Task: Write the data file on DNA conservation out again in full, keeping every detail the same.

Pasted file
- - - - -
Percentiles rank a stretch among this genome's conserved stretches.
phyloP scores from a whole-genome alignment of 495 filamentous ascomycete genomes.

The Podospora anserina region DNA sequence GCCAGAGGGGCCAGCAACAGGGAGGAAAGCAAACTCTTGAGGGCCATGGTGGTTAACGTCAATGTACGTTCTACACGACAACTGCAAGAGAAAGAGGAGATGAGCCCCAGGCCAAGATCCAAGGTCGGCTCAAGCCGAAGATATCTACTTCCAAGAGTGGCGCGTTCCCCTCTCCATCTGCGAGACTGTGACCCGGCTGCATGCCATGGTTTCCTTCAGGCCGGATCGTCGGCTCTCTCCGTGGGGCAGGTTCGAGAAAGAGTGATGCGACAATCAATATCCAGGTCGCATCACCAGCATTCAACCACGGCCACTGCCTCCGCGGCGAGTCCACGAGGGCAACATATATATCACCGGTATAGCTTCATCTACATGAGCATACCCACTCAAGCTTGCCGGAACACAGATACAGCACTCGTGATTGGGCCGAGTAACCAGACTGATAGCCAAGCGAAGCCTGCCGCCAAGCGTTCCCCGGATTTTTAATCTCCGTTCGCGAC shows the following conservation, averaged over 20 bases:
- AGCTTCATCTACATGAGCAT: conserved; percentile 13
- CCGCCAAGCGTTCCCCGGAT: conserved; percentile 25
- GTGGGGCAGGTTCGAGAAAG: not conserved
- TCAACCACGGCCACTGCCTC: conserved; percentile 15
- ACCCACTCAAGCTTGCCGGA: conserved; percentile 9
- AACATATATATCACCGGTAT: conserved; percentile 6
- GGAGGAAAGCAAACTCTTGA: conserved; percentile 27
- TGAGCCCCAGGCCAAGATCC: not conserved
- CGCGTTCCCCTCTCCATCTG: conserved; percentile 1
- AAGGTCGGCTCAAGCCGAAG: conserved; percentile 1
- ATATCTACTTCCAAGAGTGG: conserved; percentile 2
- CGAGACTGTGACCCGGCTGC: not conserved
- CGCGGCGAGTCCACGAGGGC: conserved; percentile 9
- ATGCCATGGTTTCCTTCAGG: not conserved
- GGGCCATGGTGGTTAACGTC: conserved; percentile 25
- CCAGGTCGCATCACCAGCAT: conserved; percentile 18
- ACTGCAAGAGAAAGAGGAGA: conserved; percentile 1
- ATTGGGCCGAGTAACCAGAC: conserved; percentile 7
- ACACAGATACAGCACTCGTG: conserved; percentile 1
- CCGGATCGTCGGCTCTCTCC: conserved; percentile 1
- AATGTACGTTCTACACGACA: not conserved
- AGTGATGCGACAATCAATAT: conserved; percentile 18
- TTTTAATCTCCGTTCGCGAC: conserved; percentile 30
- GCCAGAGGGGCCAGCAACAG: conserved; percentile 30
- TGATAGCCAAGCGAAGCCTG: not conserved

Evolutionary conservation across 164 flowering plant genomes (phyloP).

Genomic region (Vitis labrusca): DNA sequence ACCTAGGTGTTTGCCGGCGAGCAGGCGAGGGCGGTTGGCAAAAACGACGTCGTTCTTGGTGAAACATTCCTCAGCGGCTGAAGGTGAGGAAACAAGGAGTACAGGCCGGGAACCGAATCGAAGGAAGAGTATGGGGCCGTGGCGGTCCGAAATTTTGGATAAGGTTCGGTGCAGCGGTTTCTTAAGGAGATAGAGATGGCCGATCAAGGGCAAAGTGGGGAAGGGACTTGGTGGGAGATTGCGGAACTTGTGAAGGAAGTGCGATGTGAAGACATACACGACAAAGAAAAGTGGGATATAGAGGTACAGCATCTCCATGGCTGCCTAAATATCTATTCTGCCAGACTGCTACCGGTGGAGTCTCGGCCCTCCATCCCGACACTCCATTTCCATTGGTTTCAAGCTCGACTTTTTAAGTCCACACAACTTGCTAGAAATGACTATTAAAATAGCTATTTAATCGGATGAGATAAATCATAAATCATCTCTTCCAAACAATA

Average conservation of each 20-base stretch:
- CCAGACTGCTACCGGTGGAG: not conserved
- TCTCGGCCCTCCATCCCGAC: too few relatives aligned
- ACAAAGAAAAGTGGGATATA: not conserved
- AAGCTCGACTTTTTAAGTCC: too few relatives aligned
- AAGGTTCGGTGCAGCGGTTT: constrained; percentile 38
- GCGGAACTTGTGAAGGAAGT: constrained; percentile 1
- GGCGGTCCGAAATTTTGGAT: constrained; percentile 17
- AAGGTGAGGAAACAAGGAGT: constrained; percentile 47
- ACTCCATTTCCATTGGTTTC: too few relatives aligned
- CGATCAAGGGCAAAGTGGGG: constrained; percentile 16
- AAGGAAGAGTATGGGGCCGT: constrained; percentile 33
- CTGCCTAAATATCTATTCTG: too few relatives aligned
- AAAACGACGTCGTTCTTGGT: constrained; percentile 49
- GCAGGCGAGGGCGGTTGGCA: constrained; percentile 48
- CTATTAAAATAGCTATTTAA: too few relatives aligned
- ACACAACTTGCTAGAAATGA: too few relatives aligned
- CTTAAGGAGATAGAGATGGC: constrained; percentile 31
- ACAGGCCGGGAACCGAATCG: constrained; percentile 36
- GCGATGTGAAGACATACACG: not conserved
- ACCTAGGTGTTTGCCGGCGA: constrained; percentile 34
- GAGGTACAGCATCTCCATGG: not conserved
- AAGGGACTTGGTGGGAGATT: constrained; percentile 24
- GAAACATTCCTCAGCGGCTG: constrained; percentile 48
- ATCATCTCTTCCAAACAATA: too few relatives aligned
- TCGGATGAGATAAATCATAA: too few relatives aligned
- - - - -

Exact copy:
Percentiles rank a stretch among this genome's conserved stretches.
phyloP scores from a whole-genome alignment of 495 filamentous ascomycete genomes.

The Podospora anserina region DNA sequence GCCAGAGGGGCCAGCAACAGGGAGGAAAGCAAACTCTTGAGGGCCATGGTGGTTAACGTCAATGTACGTTCTACACGACAACTGCAAGAGAAAGAGGAGATGAGCCCCAGGCCAAGATCCAAGGTCGGCTCAAGCCGAAGATATCTACTTCCAAGAGTGGCGCGTTCCCCTCTCCATCTGCGAGACTGTGACCCGGCTGCATGCCATGGTTTCCTTCAGGCCGGATCGTCGGCTCTCTCCGTGGGGCAGGTTCGAGAAAGAGTGATGCGACAATCAATATCCAGGTCGCATCACCAGCATTCAACCACGGCCACTGCCTCCGCGGCGAGTCCACGAGGGCAACATATATATCACCGGTATAGCTTCATCTACATGAGCATACCCACTCAAGCTTGCCGGAACACAGATACAGCACTCGTGATTGGGCCGAGTAACCAGACTGATAGCCAAGCGAAGCCTGCCGCCAAGCGTTCCCCGGATTTTTAATCTCCGTTCGCGAC shows the following conservation, averaged over 20 bases:
- AGCTTCATCTACATGAGCAT: conserved; percentile 13
- CCGCCAAGCGTTCCCCGGAT: conserved; percentile 25
- GTGGGGCAGGTTCGAGAAAG: not conserved
- TCAACCACGGCCACTGCCTC: conserved; percentile 15
- ACCCACTCAAGCTTGCCGGA: conserved; percentile 9
- AACATATATATCACCGGTAT: conserved; percentile 6
- GGAGGAAAGCAAACTCTTGA: conserved; percentile 27
- TGAGCCCCAGGCCAAGATCC: not conserved
- CGCGTTCCCCTCTCCATCTG: conserved; percentile 1
- AAGGTCGGCTCAAGCCGAAG: conserved; percentile 1
- ATATCTACTTCCAAGAGTGG: conserved; percentile 2
- CGAGACTGTGACCCGGCTGC: not conserved
- CGCGGCGAGTCCACGAGGGC: conserved; percentile 9
- ATGCCATGGTTTCCTTCAGG: not conserved
- GGGCCATGGTGGTTAACGTC: conserved; percentile 25
- CCAGGTCGCATCACCAGCAT: conserved; percentile 18
- ACTGCAAGAGAAAGAGGAGA: conserved; percentile 1
- ATTGGGCCGAGTAACCAGAC: conserved; percentile 7
- ACACAGATACAGCACTCGTG: conserved; percentile 1
- CCGGATCGTCGGCTCTCTCC: conserved; percentile 1
- AATGTACGTTCTACACGACA: not conserved
- AGTGATGCGACAATCAATAT: conserved; percentile 18
- TTTTAATCTCCGTTCGCGAC: conserved; percentile 30
- GCCAGAGGGGCCAGCAACAG: conserved; percentile 30
- TGATAGCCAAGCGAAGCCTG: not conserved

Evolutionary conservation across 164 flowering plant genomes (phyloP).

Genomic region (Vitis labrusca): DNA sequence ACCTAGGTGTTTGCCGGCGAGCAGGCGAGGGCGGTTGGCAAAAACGACGTCGTTCTTGGTGAAACATTCCTCAGCGGCTGAAGGTGAGGAAACAAGGAGTACAGGCCGGGAACCGAATCGAAGGAAGAGTATGGGGCCGTGGCGGTCCGAAATTTTGGATAAGGTTCGGTGCAGCGGTTTCTTAAGGAGATAGAGATGGCCGATCAAGGGCAAAGTGGGGAAGGGACTTGGTGGGAGATTGCGGAACTTGTGAAGGAAGTGCGATGTGAAGACATACACGACAAAGAAAAGTGGGATATAGAGGTACAGCATCTCCATGGCTGCCTAAATATCTATTCTGCCAGACTGCTACCGGTGGAGTCTCGGCCCTCCATCCCGACACTCCATTTCCATTGGTTTCAAGCTCGACTTTTTAAGTCCACACAACTTGCTAGAAATGACTATTAAAATAGCTATTTAATCGGATGAGATAAATCATAAATCATCTCTTCCAAACAATA

Average conservation of each 20-base stretch:
- CCAGACTGCTACCGGTGGAG: not conserved
- TCTCGGCCCTCCATCCCGAC: too few relatives aligned
- ACAAAGAAAAGTGGGATATA: not conserved
- AAGCTCGACTTTTTAAGTCC: too few relatives aligned
- AAGGTTCGGTGCAGCGGTTT: constrained; percentile 38
- GCGGAACTTGTGAAGGAAGT: constrained; percentile 1
- GGCGGTCCGAAATTTTGGAT: constrained; percentile 17
- AAGGTGAGGAAACAAGGAGT: constrained; percentile 47
- ACTCCATTTCCATTGGTTTC: too few relatives aligned
- CGATCAAGGGCAAAGTGGGG: constrained; percentile 16
- AAGGAAGAGTATGGGGCCGT: constrained; percentile 33
- CTGCCTAAATATCTATTCTG: too few relatives aligned
- AAAACGACGTCGTTCTTGGT: constrained; percentile 49
- GCAGGCGAGGGCGGTTGGCA: constrained; percentile 48
- CTATTAAAATAGCTATTTAA: too few relatives aligned
- ACACAACTTGCTAGAAATGA: too few relatives aligned
- CTTAAGGAGATAGAGATGGC: constrained; percentile 31
- ACAGGCCGGGAACCGAATCG: constrained; percentile 36
- GCGATGTGAAGACATACACG: not conserved
- ACCTAGGTGTTTGCCGGCGA: constrained; percentile 34
- GAGGTACAGCATCTCCATGG: not conserved
- AAGGGACTTGGTGGGAGATT: constrained; percentile 24
- GAAACATTCCTCAGCGGCTG: constrained; percentile 48
- ATCATCTCTTCCAAACAATA: too few relatives aligned
- TCGGATGAGATAAATCATAA: too few relatives aligned